Kigali to Butaro: hills, hills, and more dreamy hills.
Most new people comment immediately on the quality of roads in Rwanda. And it's true - the main roads about town and major highways are all pretty great. There do exist many unpaved, pothole-ridden roads, but there are enough smooth roads to offset the discomfort of these. For the most part it's a delight to travel around Rwanda.
Last week Jed's office asked a group to go up to Butaro, a northern province on the border to Uganda, to conduct some interviews with patients and staff working at the Oncology Centre (one of MASS's projects) to determine the user needs for a new temporary lodging building. I tagged along for the day more just to get a view of the countryside and see more of Rwanda than through any burning desire to visit Butaro itself, though I happened to learn a lot about the crazy inefficiency of health care here as a bonus.
The views from either side of the road while making our way through the hills of Rwanda were stunning. Indeed every square meter of the land is occupied or farmed, up to the steepest edges of the hills that undulate away into the mist. While the roads have some major hazards - people walking along the edges being the main one and insane people passing you on blind curves being another, the drive is more or less pleasant in the daytime (night time it's a whole different ballgame).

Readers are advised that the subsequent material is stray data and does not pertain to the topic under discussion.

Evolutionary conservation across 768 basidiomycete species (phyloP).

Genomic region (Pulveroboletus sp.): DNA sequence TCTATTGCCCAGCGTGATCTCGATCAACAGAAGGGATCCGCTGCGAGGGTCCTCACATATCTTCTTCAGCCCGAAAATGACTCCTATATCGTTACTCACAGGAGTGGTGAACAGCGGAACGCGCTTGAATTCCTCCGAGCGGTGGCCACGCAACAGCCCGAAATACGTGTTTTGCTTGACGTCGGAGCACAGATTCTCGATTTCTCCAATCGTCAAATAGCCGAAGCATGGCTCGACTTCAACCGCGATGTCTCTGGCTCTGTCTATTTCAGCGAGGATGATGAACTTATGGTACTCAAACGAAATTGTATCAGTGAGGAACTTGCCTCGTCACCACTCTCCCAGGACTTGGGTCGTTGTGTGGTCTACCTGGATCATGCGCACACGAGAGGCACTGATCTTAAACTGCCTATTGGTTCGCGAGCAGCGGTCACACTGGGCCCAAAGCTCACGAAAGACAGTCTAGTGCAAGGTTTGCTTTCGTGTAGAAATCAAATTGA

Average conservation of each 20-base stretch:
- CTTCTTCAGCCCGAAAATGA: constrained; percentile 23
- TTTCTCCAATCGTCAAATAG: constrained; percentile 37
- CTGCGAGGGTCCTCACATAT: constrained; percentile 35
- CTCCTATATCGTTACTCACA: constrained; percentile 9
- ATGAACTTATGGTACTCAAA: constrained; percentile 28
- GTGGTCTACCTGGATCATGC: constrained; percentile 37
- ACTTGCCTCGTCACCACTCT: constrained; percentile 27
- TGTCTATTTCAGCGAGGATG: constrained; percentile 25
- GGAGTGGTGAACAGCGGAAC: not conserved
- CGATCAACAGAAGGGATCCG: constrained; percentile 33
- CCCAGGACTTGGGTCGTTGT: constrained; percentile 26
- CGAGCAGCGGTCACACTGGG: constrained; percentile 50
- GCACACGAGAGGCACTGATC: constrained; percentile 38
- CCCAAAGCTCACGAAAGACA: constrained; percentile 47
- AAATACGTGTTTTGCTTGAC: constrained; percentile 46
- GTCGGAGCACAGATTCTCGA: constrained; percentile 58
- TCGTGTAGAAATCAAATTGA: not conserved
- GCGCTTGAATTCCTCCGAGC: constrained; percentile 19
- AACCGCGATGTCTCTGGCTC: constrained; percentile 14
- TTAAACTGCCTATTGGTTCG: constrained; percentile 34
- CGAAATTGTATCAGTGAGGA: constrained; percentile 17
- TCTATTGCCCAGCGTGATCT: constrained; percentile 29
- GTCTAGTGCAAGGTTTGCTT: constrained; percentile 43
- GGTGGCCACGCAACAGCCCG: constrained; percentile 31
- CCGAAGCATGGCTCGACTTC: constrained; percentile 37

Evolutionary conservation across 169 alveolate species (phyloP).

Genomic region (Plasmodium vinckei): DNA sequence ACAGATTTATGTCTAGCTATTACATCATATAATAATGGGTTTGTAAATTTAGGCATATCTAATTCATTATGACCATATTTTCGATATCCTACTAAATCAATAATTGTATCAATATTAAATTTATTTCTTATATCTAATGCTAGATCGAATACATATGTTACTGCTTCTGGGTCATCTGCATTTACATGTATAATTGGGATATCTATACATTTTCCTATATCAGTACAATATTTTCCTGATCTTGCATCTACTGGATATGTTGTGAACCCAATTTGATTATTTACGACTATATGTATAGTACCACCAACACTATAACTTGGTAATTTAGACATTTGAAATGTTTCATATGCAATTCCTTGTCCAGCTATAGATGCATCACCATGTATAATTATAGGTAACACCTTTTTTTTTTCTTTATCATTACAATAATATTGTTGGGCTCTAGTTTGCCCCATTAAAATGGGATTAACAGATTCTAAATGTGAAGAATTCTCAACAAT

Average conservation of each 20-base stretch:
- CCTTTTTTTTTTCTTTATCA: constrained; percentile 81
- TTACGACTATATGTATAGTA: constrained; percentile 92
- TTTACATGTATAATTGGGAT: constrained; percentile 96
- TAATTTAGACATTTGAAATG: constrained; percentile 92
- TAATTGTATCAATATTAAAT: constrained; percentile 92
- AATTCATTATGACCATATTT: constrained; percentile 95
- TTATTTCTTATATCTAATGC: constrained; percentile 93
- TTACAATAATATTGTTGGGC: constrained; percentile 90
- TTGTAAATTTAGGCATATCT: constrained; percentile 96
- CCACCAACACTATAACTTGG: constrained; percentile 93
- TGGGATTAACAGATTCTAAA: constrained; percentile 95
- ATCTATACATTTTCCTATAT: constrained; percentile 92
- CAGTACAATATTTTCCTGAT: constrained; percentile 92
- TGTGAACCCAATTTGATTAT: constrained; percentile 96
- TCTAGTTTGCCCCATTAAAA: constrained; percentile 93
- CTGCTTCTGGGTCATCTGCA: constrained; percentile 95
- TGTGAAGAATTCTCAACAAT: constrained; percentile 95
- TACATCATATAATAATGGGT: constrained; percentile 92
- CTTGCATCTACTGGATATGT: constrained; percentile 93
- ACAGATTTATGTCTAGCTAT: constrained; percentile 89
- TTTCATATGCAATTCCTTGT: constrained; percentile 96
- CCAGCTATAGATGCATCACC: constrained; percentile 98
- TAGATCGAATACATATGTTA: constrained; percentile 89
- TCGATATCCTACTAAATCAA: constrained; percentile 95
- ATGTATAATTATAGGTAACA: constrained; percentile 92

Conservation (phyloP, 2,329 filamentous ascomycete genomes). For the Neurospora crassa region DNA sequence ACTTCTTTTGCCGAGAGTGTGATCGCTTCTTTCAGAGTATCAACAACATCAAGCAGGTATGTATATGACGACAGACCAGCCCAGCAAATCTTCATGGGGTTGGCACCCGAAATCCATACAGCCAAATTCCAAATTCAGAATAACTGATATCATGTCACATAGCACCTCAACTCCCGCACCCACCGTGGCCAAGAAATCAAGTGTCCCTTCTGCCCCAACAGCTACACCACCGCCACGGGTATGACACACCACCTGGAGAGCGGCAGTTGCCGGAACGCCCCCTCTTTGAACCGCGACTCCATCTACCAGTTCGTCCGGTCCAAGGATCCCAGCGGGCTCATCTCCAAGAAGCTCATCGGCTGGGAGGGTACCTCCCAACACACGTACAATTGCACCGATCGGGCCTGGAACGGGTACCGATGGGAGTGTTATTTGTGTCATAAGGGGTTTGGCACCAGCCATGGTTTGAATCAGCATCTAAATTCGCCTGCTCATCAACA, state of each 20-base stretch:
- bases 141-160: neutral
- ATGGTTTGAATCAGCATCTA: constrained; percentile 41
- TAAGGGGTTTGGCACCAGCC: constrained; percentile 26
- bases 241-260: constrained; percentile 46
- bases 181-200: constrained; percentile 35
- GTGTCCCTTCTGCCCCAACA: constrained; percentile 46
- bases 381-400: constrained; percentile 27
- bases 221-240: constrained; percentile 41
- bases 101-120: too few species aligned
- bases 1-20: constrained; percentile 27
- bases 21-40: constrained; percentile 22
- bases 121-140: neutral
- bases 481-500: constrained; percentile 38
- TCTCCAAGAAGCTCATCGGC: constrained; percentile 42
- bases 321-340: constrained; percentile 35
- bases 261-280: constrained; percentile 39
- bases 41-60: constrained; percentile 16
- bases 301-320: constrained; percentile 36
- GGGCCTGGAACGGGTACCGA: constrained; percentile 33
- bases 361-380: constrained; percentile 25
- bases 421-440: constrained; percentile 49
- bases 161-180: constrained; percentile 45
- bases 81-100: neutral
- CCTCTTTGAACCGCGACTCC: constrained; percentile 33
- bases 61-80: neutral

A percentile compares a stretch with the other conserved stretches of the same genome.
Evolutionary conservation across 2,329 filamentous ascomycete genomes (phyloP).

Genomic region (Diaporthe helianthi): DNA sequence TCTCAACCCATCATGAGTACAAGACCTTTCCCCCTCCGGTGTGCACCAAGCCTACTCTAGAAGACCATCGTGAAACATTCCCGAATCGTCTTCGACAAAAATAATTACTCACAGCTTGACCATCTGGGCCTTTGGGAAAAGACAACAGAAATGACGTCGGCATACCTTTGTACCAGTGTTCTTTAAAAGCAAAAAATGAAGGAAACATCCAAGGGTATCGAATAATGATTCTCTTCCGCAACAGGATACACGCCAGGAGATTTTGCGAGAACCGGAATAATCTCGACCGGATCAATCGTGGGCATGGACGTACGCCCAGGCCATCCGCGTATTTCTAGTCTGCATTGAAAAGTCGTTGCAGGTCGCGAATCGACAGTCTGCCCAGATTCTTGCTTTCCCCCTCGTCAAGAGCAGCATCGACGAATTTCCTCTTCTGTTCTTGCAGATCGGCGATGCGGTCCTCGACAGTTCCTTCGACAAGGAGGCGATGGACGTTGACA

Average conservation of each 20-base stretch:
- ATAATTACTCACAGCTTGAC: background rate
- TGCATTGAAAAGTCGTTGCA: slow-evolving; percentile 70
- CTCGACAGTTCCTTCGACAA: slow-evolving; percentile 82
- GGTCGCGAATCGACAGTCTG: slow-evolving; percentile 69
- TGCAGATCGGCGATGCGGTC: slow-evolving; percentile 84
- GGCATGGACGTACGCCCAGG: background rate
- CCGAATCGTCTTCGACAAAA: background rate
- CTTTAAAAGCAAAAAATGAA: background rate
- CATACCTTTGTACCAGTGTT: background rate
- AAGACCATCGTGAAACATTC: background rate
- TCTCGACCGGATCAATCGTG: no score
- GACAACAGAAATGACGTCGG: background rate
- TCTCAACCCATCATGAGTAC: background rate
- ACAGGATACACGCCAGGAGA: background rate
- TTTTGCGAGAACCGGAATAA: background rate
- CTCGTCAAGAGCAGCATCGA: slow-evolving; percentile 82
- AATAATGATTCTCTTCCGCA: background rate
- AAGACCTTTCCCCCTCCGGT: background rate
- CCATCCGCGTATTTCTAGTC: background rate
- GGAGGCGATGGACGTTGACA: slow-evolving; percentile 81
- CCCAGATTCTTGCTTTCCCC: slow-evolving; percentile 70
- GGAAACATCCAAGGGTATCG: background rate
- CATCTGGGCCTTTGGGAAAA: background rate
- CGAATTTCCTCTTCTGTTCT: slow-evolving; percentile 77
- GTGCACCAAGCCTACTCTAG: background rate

The hospital, oncology center and doctor's housing were amazing to see. They were without exception gorgeous examples of how design meets local craftsmanship and comes together to create a place of pride that has helped the local economy grow and provided skills for the community to share. It's no wonder these projects have gotten so much international attention.
Rwanda could do without the shite Chinese construction that passes for progress all over East Africa and implement skilled locals instead, and these projects prove it can be done. Investing in your own citizens is truly something to be admired and imitated.
The functionality of the services within the hospital, on the other hand, left much to be desired. It became evident after a few patient interviews that the customer service aspect of administration is a huge issue in Rwanda. I'm not sure if that's culturally ingrained or what, but the slowness, inefficiency and duplication of effort required just to get a patient registered seemed incomprehensibly time-consuming, bureaucratic and frustrating.
Anyways.. I'm not here to study ways to increase efficiency in healthcare, but rather to share pretty pictures, right? Right.